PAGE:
VBJ: Silicon Valley operates at such a high velocity. How would you advise young parents looking for balance?
Jarrett: I’m writing a book partly about that. I used to think, if I were just smarter or worked harder or could add more hours to the day, things wouldn’t be so hard. But it’s just hard. What can we do to remove those barriers? Look inside yourself. You don’t have to be Superwoman. Good is good enough. When women ask me if you can “have it all,” the answer is not if you try to do it all yourself. Find an employer who supports you and your life. Don’t be in a place where you have to sneak out to take care of your family. Ask about these things in interviews. Look for a job with the things you need to make your life whole. Don’t feel guilty about the number of hours you work, it’s the quality that matters. Spend less time worrying, lighten up on yourself a little bit, and just be present as a parent.
VBJ: Tell us about that new book.
Jarrett: It’s coming out next April. I started writing it because my daughter was interviewing me for StoryCorps, and asked what would I tell a 30-year-old Valerie Jarrett? And that got me thinking. I hope the book will make you laugh, make you cry, but my dream is for you to say, “That was useful to me in my life.”
VBJ: How do you find hope during these difficult times. I’m living in cognitive dissonance. I’m fatigued, numbed. What can we do to draw on each other?
Jarrett: That’s exactly the answer: we have to draw on each other. The impact of the events, tone, and rhetoric from senior people in government are having on our communities, our kids, our position on the global stage, is huge. Our president is supposed to be the leader of the free world. It’s incumbent on us to hold officials accountable. I’m encouraged by what happened in the midterm elections. Young people showed up in record numbers. Women were elected in record numbers. I talked to that rockstar Andrew Gillum this morning, and he said, this isn’t about me, it’s about those people who cast votes and making sure all those votes are counted. My point is, when people get engaged, and don’t just protest but vote, hold elected officials accountable, run for office themselves, that’s how we make a difference.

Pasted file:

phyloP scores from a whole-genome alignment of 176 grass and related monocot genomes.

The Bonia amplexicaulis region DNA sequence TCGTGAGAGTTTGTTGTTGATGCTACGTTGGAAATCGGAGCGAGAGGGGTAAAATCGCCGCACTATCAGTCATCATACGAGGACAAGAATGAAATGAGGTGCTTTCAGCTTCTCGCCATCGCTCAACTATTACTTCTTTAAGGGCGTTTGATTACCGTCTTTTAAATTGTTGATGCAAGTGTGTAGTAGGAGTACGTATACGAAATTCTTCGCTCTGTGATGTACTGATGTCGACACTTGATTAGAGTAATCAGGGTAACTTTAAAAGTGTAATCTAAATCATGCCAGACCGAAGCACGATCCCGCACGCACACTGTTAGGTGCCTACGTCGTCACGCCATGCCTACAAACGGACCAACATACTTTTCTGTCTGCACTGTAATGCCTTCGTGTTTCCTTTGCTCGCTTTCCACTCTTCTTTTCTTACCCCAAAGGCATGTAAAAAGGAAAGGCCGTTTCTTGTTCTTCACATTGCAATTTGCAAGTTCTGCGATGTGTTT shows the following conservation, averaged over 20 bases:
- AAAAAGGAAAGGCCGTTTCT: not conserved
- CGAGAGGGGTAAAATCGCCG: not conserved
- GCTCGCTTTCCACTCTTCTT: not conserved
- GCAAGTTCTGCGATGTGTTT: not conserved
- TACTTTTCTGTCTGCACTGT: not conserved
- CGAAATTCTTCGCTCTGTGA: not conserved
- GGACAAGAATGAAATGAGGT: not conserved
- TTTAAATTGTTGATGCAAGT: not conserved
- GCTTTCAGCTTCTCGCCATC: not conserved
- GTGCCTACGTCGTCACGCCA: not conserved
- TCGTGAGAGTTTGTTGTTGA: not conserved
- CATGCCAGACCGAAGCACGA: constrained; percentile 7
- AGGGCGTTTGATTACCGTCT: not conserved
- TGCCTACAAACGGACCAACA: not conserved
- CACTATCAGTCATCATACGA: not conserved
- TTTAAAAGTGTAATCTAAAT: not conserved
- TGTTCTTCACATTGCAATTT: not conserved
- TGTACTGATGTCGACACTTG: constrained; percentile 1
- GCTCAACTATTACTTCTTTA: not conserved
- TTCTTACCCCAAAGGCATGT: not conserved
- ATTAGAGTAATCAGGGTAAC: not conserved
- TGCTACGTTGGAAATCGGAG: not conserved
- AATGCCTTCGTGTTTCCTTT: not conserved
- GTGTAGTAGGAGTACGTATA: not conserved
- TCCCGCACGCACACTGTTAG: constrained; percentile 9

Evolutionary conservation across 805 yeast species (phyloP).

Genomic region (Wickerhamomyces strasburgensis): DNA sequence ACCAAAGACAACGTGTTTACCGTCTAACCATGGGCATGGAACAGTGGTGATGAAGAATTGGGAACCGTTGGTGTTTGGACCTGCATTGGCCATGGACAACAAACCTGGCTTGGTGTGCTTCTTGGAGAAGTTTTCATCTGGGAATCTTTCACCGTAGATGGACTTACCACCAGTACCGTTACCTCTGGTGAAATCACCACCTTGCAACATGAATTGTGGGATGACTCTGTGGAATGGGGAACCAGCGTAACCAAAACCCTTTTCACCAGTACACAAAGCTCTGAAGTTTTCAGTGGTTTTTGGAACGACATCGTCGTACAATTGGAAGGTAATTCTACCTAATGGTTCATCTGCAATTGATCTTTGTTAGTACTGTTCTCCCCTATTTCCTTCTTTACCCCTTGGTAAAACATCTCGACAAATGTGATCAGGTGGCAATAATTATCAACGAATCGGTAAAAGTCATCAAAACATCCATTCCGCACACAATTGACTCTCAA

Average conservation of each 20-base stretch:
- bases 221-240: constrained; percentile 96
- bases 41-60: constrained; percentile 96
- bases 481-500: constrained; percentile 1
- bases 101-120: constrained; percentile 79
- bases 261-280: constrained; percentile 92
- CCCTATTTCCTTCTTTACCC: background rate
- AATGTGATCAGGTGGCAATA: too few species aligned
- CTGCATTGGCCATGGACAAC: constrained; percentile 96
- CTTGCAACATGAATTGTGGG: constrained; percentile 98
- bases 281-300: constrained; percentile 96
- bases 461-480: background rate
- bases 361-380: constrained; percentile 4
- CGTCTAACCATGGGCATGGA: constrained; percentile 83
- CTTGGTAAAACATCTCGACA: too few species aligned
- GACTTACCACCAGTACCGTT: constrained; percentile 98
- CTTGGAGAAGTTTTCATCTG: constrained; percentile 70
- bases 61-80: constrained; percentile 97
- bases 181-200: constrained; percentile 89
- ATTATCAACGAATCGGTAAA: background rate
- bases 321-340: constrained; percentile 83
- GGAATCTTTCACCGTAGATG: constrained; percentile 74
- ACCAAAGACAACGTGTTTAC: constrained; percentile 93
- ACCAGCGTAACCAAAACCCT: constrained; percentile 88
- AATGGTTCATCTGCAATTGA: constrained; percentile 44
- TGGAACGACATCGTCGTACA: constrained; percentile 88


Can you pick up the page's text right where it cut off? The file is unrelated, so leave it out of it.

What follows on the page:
I travel around the country and see so many ordinary pepe doing extraordinary things. Just look at this room. You’re transforming the world. But there are also a lot of people suffering from loneliness and depression. Reach out to them. Don’t let them be alone.
Q: You spoke about engagement and accountability being connected. How can companies make that part of their values?
A: Tone starts at the top. Culture starts with education and reinforcement. Lyft does implicit bias training for everybody and makes that part of the hiring process. When I first spoke to the company, I was amazed at how diverse the audience was, and that was intentional. Because they know you have to meet people where they are, so you can’t just hire people from your own school.
They recognize that your company will be more competitive if your employees look like the market base. They’ll push you in different directions and make you stronger.
Q: How do we push our organizations to be more inclusive?
A: Pushing in your organization is not always easy. You risk rejection or even being penalized. But tell them we need more people, we need more resources, we need support. Tell them. If you do get pushback, you’re in the wrong place. So leave!
Q: Funders don’t believe in my company’s customer base: black women in a place with a small black population. How do we get the attention of companies who don’t see that as a relevant base to invest in?
A: Do not be shy. Right here is perfect to get that attention, so get outside your comfort zone and introduce yourself. Start with the person sitting next to you right now. And don’t fear rejection. That is life. And for women especially, don’t undersell yourself. We do that a lot. Exercise self care. Get sleep. See your doctor. Spend time with people you love. They will be your sustenenace and prepare you to fight another day.
Q: You talked about 30 year old Valerie and 60 year old Valerie. What’s the pan for your next 30 years?
A: Actually, my mother just turned 90. She still works full time! So that’s my role model. I’m going to focus on the substantive issues I care about and civic engagement, getting young people to show up and knock on doors and run for office, giving back to their community. I want to excite people about the power they have, and empower them to be a voice of good for others.